Open Source for America Wants To Give The Federal Government An Openness Report Card

With the 6 month anniversary of President Obama's directive for openness in government, the Open Source for America Organization wants to give the government a report card on openness

Open Source for America, an organization sponsored and supported by some of the biggest names in the FOSS world has launched a study to measure openness in government. With today being the 6 month anniversary of President Obama's "Openness in Government" directive, which directs "executive departments and agencies to take specific actions to implement principles of transparency, participation and collaboration."

The Open Source for America group thinks that it is time for an independent review of how the government is doing. 

“Open Source for America applauds and supports the Administration's efforts to engage citizens in a spirit of transparency, participation and collaboration,” stated Tom Rabon, executive vice president, Corporate Affairs at Red Hat, Inc. and a member of the OSFA steering committee. “When the President directs such a massive undertaking, agencies benefit from outside review and we're happy to help them measure their progress toward openness objectives.

The study will be conducted by experts from within OSFA. These experts will consider a number of factors relating to access and transparency identified by OSFA members and the community at large as key indicators of openness. Factors OSFA will evaluate include Freedom of Information Act processes, public access to agency documents, use of online public participation tools, and technology procurement procedures, among others. Agency representatives from the Administration's newly formed Open Government Working Group will be invited to participate in the study.”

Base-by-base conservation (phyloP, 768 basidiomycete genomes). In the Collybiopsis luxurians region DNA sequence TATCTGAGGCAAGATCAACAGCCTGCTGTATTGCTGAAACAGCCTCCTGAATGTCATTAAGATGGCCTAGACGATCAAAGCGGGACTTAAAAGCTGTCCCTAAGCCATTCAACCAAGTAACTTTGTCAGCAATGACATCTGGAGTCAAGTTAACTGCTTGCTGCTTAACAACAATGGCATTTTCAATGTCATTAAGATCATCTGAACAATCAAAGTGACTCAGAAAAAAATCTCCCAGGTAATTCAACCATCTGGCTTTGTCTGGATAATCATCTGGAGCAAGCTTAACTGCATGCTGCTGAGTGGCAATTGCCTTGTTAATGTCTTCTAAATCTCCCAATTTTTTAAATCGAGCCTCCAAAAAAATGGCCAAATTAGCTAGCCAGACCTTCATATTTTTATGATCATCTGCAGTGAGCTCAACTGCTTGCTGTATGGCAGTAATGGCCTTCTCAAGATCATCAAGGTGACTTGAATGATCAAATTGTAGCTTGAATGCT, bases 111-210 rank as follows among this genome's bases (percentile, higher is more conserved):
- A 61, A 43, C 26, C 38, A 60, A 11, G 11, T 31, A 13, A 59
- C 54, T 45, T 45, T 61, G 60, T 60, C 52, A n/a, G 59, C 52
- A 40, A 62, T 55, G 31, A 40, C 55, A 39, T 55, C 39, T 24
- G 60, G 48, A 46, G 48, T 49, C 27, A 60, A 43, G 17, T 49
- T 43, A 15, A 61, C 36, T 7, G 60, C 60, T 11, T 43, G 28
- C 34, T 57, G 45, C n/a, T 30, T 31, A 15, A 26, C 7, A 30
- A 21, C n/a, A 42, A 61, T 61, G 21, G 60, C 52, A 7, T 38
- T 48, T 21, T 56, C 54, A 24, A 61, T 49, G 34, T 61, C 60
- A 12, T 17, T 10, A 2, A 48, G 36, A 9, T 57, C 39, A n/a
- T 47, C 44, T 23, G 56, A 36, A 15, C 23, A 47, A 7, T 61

The study will result in a report card being issued for each agency and department studied. If they turn out to be anything like the FISMA (Federal Information Security Act) report cards which are issued every year, it could leave some bureaucrats red with embarrassment.  

While no one wants to stand up and say that they are against openness and transparency in government, sometimes it just doesn't mix well.  But anytime we as citizens can get more insight into what and how our government is behaving it is a good thing.

Another example of the FOSS movement beyond open source software by applying open principles in a non-software application.  As long as the report cards don't become a publicity stunt circus it should be very helpful.

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